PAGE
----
City Council approves sales tax increases; Plans for recreation center and aquatic facility are funded
Above: Roswell resident Donald Daugherty speaks to the City Council Thursday night regarding plans for a new aquatic facility and recreation center. Daugherty encouraged city leaders not to build a new outdoor pool at Cielo Grande Recreation Area, but instead to reopen Cahoon Park Pool. The City Council approved sales tax increases Thursday night to fund the $20 million new aquatic facility and recreation center at Cielo Grande Recreation Area. (Bethany Freudenthal Photo)
Below: A group of proponents of reopening Cahoon Park Pool speak with each other in the hallway of the Roswell Museum and Art Center Thursday night after the City Council approved moving forward with plans for a new outdoor pool and recreation center at Cielo Grande Recreation Area. (Bethany Freudenthal Photo)
The City Council voted Thursday night to increase sales taxes to fund a $20 million recreation center and aquatic facility at Cielo Grande Recreation Area, despite appeals from some to forgo a new outdoor pool and instead reopen Cahoon Park Pool.
The direction the City Council would take before a large audience of about 70 people survived a 6-4 procedural vote that would have delayed a decision on whether the city should build an eight-lane or six-lane indoor pool at Cielo Grande Recreation Area.
“We’ve been at this forever,” said City Councilor Art Sandoval. “Why can’t we have this here for our kids? I [auth] think we absolutely need to move forward with this.”
Some city councilors wanted more detailed information on the costs, projected revenues and other financial details of the proposed aquatic center that will include an indoor pool, an outdoor large open swim area with a large tube slide, and outdoor toddler section with shaded structures.
The aquatic facility, now on track to open in the fall of September, is to be built in conjunction with a $9 million single-story recreation center, replacing the closed Yucca Recreation Center, that will include a multi-purpose room, a group fitness room and two full-size gyms that can be subdivided by into four smaller basketball courts.
City Councilor Juan Oropesa urged his colleagues to forgo building an outdoor pool at Cielo Grande Recreation Area and instead reopen Cahoon pool, which the City Council decommissioned in April. Oropesa said renovating Cahoon pool would be less financially risky than building an aquatic facility at Cielo Grande Recreation Area that is projected to cost $9.1 million, up from $7.7 million for a six-lane indoor lap pool.
“If the economy goes down and we can’t afford the debt, what then?” Oropesa asked.
“Well, that is the risk,” replied Elizabeth Stark-Rankins, the city’s director of administrative services.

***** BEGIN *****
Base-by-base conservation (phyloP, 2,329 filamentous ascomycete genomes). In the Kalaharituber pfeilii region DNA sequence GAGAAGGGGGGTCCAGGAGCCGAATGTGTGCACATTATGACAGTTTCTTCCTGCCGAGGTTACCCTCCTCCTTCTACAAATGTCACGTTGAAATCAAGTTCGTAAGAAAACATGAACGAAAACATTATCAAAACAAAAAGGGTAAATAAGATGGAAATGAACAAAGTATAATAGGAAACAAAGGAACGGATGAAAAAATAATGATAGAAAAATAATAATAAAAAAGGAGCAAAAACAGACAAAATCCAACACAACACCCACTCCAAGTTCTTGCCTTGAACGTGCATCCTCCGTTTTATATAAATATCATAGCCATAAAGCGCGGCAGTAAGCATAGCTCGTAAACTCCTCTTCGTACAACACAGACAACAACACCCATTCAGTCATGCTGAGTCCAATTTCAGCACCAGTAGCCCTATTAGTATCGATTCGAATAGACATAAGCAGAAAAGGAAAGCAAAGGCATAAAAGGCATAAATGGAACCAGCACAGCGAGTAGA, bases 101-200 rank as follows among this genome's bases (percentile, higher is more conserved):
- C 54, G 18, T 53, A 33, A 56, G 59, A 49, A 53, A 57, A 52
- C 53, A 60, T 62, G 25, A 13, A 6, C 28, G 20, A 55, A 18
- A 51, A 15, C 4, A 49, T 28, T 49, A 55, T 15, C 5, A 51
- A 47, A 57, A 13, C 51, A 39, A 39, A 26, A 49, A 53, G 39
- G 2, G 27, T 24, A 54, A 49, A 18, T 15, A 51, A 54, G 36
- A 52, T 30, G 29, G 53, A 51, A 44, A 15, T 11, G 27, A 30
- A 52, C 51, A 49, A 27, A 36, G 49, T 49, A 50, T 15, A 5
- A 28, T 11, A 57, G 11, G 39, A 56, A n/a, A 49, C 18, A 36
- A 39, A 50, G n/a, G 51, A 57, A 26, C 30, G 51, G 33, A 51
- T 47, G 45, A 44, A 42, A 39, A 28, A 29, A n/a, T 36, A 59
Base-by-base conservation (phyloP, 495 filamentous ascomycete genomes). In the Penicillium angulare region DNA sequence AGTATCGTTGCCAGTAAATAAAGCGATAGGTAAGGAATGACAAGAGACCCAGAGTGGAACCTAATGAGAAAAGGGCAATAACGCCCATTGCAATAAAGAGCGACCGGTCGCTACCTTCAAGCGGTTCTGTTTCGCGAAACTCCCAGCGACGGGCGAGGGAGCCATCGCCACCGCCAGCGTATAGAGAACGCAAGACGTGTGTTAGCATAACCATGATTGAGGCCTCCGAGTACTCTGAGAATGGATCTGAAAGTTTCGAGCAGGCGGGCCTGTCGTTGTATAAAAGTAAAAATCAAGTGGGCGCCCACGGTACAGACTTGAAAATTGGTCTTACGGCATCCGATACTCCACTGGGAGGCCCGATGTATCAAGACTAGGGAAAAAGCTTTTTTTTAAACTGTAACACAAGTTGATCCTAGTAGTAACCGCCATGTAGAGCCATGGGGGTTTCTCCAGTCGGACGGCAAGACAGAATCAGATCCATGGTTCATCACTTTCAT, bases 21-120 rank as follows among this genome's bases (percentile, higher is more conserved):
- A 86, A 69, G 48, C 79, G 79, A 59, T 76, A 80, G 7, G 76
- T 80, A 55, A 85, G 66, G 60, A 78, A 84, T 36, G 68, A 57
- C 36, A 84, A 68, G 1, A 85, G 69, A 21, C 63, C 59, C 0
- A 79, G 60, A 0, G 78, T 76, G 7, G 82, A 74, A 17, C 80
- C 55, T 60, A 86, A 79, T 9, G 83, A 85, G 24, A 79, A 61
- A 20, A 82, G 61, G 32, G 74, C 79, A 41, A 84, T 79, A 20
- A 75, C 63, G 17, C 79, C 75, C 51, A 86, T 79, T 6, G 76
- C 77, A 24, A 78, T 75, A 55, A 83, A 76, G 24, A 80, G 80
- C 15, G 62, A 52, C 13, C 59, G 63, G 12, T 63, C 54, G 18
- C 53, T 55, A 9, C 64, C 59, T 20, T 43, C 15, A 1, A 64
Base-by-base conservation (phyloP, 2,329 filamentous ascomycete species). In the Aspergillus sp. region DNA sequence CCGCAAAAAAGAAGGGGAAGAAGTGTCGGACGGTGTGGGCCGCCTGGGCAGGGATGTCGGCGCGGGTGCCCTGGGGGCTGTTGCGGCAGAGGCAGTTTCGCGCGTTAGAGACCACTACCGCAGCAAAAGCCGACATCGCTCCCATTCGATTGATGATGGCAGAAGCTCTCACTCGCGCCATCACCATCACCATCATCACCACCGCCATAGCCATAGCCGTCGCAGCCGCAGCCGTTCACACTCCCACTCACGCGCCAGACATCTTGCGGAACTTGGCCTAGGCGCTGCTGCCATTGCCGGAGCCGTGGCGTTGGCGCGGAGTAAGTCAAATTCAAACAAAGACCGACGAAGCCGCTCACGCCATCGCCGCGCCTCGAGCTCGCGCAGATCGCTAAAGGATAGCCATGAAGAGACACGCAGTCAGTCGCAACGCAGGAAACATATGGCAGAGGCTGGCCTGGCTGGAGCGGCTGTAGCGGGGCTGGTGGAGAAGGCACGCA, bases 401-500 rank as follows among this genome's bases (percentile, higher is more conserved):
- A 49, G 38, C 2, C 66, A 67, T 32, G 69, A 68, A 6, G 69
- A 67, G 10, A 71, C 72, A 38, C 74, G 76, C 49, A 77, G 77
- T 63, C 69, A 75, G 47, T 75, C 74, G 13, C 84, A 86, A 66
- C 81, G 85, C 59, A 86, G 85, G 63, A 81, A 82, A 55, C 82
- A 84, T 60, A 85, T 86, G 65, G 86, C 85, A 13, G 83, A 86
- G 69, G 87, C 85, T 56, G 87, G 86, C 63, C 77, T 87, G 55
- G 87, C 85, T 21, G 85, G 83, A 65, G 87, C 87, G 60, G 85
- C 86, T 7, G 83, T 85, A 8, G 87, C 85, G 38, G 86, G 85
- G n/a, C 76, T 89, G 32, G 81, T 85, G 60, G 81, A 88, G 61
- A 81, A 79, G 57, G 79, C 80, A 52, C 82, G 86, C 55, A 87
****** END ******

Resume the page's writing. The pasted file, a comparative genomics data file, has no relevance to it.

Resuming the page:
Oropesa said he would prefer a general obligation bond, paid by property taxes, to fund the new recreational complex, as opposed to increases gross receipts taxes.
Oropesa also encouraged city officials to seek funding assistance from Chaves County, New Mexico Military Institute, Eastern New Mexico University-Roswell and the Roswell Independent School District to partner in the $20 million project.
“The city itself cannot do it,” Oropesa said. “The city itself does not have enough money to commit to the projects that we’re talking about.”
City Councilor Tabitha Denny, who made the unsuccessful motion to table a decision on the size of the new indoor pool, said reopening Cahoon pool, built in 1938, was an idea that has been examined and rejected.
“I still don’t think that opening Cahoon is the best thing to do,” she said.
Denny’s motion to table a decision on the new indoor pool was supported by city councilors, Jason Perry, Savino Sanchez and Oropesa, but opposed by councilors Jeanine Corn Best, Caleb Grant, Barry Foster, Steve Henderson, Natasha Mackey and Sandoval.
City Engineer Louis Najar said city officials needed direction to proceed.
“All we want to do is get out of the starting blocks, and start our thing” Najar said.
In a subsequent vote, the City Council voted 7-3 in favor of a particular aquatic option, to include the eight-lane indoor pool of 25-yard long lanes, with seating for about 200 people, and the outdoor pool and its amenities.
Best, Grant, Foster, Henderson, Mackey, Sanchez and Sandoval voted for the conceptual design, while Denny, Oropesa and Perry voted against it.
Four proponents of reopening Cahoon pool said the city should wait before spending millions of dollars on a different outdoor pool.
“I believe Cahoon pool can be saved,” said Richard J. Garcia. “Listen to the public, listen to what we can offer. I believe in moving forward, but at the same time, we’ve got to be realistic.”
“I don’t see the need for an outdoor pool,” said Gary Hartwick. “I think that money can be put into a really nice indoor pool.”
Later on Thursday’s agenda, the City Council approved three separate increases in gross receipts taxes to fund the $20 million recreation center and aquatic facility.
No one spoke in favor or in opposition to the three tax increase proposals, which will take effect in July and raise gross receipts taxes in the city from 7.5 percent to 7.75 percent, or 25 cents for every $100 of goods and services purchased that are subject to gross receipt taxes. The three tax increases will each retire after 20 years.
In all three votes, Best, Grant, Denny, Foster, Mackey, Perry, Sanchez and Sandoval voted for the tax increases, while Henderson and Oropesa voted against them.
Senior Writer Jeff Tucker may be contacted at 575-622-7710, ext. 303, or at firstname.lastname@example.org.